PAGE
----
Balik-Tanaw | Loving mercy in the face of the unmerciful

United Methodist Church (Missionary serving in Hong Kong)
September 13, 2020, 15th Sunday after Pentecost

Psalm 103:1-4, 9-12
Sirach 27:30-28:7
Romans 14:7
Matthew 18:21-35

As the months of the COVID-19 pandemic continue to add up, there are governments around the world who have tried to provide economic support for the majority of their citizens. Yet, over and over again, there are repressive governments who choose to forget the most oppressed and neglected communities whether that be in urban poor communities, and the distressed sectors like that of migrant workers. Meanwhile, governments pass social distancing policies which the police enforce more strictly in the communities left out in the name of public health while the rich are able to gather without threat of arrest.

During my first Sunday in Hong Kong, as I joined overseas Filipino workers along Charter Road, I was shocked to see many policemen roaming in large groups than the government-allowed “groups of 2.” They were handing out flyers telling the migrant domestic workers to “Stay home to prevent the spread of the virus.” This level of police enforcement was not seen during the week but only on Sundays, the most common day off for OFWs working as migrant domestic workers in Hong Kong.

One OFW explained that it was her first day out in three months. Her employer took these flyers very seriously but still let her go out to do the shopping and taking care of the kids. After three months, she had begged for one rest day to see her friends and send money back to her family in the Philippines. Why did she have to beg for so long to finally be allowed her legally mandated day off? While her employer continued to enjoy their weekends off from their work and time to rest with their family, she had been forced to stay home, in her work place, and continue working through her day off.

How many more OFWs like her are stuck working through their rest day? The HK government tends to treat migrant domestic workers as possible vectors of the disease while being quite stingy in including migrant domestic workers in their social protection plans. While their employers benefit from social protections, they continue to expect their domestic workers to continue to serve not six but now seven days a week. Just as the unmerciful servant refused to show mercy.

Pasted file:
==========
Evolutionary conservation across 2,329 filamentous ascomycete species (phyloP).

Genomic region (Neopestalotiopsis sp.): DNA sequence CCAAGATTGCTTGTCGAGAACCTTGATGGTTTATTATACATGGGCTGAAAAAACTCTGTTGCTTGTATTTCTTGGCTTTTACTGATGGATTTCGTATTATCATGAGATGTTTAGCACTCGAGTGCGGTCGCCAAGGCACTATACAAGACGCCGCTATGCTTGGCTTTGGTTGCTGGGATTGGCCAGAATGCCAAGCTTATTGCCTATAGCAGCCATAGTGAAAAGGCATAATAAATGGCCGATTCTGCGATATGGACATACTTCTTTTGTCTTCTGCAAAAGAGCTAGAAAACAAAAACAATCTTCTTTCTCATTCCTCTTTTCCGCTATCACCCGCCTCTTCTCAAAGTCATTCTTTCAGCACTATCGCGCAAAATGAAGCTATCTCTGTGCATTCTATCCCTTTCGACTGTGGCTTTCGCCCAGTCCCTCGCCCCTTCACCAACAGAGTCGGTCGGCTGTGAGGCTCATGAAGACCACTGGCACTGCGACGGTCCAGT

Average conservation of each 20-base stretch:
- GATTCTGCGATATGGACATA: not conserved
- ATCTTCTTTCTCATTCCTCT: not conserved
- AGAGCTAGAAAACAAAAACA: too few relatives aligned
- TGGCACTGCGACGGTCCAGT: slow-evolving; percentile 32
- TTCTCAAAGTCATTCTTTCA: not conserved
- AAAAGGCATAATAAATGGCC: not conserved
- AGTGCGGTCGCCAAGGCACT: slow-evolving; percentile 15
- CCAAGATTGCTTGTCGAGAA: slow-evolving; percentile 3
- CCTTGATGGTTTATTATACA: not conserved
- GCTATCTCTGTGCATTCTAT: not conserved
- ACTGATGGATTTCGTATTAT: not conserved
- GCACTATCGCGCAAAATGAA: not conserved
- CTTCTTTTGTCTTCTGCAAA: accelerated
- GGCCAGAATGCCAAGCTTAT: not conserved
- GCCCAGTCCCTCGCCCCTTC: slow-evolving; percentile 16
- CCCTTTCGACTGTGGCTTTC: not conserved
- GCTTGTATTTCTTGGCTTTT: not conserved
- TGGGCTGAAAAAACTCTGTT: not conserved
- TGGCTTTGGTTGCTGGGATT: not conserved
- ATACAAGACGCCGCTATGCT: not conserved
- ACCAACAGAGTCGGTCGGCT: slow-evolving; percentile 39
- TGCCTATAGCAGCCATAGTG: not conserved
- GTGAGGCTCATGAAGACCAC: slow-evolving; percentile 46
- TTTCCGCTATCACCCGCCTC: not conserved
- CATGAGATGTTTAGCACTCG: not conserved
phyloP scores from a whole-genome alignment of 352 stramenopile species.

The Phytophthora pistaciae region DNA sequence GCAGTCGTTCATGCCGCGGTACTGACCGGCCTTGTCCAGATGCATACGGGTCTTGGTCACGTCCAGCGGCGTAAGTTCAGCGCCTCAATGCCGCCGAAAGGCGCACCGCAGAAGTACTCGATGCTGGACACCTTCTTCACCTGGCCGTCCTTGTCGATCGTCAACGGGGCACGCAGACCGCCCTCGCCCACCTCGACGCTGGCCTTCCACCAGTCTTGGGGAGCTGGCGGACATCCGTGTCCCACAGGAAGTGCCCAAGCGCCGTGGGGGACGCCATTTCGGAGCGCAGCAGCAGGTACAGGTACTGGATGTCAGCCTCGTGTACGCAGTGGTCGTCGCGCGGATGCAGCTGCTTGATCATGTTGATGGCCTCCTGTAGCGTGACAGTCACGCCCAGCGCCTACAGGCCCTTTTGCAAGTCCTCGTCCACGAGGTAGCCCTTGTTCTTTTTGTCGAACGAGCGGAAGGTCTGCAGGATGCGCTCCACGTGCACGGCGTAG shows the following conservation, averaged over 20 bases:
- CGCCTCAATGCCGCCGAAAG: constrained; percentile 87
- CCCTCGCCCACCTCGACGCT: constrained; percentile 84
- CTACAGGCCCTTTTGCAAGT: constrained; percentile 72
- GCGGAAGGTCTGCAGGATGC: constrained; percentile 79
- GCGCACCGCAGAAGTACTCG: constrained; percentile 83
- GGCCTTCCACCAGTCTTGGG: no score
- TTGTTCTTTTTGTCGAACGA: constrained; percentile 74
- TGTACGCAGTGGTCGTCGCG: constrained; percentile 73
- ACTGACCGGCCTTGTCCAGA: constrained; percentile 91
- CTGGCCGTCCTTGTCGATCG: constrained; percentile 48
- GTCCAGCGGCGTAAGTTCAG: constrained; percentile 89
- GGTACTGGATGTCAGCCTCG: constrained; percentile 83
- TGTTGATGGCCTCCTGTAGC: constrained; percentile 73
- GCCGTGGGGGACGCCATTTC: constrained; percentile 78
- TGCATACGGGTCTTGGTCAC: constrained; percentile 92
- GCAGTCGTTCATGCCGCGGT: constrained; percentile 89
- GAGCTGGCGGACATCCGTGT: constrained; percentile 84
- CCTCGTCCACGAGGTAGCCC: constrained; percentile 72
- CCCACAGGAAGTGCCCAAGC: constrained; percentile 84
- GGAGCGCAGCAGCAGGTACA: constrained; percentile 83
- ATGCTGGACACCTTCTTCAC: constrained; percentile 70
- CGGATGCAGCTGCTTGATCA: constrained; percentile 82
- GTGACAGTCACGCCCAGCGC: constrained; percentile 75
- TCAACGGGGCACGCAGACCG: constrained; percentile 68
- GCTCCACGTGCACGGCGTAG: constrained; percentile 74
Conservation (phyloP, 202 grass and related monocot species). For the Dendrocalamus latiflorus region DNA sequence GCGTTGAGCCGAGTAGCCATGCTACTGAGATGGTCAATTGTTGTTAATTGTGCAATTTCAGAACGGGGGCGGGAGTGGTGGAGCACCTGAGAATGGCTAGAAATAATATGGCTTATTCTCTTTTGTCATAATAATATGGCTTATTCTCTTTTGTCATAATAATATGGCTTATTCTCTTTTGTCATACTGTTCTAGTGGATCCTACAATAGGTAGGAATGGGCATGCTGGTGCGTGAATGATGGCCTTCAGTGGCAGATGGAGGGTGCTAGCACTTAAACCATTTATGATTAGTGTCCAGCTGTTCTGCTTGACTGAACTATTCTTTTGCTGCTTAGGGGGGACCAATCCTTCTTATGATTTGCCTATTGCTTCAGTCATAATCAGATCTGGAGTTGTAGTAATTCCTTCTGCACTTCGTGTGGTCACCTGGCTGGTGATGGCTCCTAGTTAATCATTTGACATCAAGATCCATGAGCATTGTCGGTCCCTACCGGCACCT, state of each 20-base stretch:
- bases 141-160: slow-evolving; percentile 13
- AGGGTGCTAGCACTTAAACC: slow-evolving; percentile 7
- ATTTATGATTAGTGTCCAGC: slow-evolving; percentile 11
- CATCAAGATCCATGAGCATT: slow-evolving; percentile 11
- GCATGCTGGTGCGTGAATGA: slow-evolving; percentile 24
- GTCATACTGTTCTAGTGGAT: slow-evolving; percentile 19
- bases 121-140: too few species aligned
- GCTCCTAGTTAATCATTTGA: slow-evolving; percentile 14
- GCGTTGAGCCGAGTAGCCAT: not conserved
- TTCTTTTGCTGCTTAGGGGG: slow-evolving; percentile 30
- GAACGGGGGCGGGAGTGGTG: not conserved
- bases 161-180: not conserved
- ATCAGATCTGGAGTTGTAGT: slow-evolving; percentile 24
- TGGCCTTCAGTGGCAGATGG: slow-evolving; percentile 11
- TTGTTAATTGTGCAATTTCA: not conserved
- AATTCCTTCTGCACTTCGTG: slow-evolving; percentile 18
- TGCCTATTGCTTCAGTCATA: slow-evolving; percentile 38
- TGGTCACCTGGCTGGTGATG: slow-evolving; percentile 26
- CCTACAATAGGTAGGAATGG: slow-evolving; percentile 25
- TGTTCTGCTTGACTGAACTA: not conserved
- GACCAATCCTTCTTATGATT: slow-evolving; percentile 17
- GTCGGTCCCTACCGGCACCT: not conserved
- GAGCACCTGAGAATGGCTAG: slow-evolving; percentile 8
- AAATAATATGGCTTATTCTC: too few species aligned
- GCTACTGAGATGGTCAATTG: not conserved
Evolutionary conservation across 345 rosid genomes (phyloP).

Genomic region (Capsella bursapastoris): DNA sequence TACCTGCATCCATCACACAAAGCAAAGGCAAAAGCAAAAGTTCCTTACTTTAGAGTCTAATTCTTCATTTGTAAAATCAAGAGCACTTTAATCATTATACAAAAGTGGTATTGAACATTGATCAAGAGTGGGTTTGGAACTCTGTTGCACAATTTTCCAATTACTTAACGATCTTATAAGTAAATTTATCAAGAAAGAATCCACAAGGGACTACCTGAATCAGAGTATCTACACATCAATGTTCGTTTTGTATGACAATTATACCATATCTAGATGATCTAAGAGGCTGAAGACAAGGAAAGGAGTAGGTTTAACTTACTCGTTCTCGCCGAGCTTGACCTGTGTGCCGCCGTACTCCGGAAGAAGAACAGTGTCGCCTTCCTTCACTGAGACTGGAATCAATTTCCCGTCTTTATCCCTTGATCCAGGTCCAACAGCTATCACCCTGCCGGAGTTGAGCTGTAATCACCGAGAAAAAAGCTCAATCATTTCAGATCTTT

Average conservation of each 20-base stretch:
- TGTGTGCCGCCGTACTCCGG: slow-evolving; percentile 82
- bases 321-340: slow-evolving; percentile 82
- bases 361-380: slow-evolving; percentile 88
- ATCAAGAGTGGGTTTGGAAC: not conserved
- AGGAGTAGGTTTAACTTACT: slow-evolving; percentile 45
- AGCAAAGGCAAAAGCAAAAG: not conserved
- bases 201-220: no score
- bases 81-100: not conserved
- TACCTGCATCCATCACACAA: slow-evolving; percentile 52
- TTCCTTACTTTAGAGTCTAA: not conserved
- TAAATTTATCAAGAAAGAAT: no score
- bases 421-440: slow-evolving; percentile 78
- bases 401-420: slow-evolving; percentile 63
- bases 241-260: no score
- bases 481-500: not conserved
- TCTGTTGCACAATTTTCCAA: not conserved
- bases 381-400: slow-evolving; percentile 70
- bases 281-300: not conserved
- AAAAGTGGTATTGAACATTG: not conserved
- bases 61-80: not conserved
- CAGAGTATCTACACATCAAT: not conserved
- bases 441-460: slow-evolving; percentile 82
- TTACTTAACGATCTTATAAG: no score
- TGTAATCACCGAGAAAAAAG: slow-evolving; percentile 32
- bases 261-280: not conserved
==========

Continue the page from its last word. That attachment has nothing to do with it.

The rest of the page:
What would Jesus say of our actions in these pandemic times?

Each Sunday, OFWs who can go out join together in groups to educate their fellow OFWs on the newest HK social distancing policies. They use Tagalog language in educating fellow OFWs. They distribute hand sanitizers and masks to keep one other safe. They offer Know your rights webinars through Zoom, in compliance with social distancing protocol, and also to reach out those who are not allowed to go out.

I learned that in the Philippines, a community kitchen to help feed poor communities forgotten the government has experienced harassment and the staff got arrested. Jory Porquia, a humanitarian worker and community organizer was killed the day before the Labor Day. In the midst of crisis and pandemic, the government has prioritized the passing of the Anti-Terror law over ensuring access to PPEs for health workers on the front lines fighting the spread of the Covid-19 virus.

How can we continue to live into our calling as Christians to love mercy, act justly, and walk humbly in Jesus footsteps to uplift those forgotten and ensure that no one is left behind? As the pandemic continues without an end in sight so must our actions of mercy, love, and justice with more creativity to adjust to these uncertain times. For that is what Jesus called us to do. (

Balik-Tanaw is a group blog of Promotion of Church People’s Response. The Lectionary Gospel reflection is an invitation for meditation, contemplation, and action. As we nurture our faith by committing ourselves to journey with the people, we also wish to nourish the perspective coming from the point of view of hope and struggle of the people. It is our constant longing that even as crisis intensifies, the faithful will continue to strengthen their commitment to love God and our neighbor by being one with the people in their dreams and aspirations. The Title of the Lectionary Reflection would be Balik –Tanaw , isang PAGNINILAY . It is about looking back (balik) or revisiting the narratives and stories from the Biblical text and seeing ,reading, and reflecting on these with the current context (tanaw).

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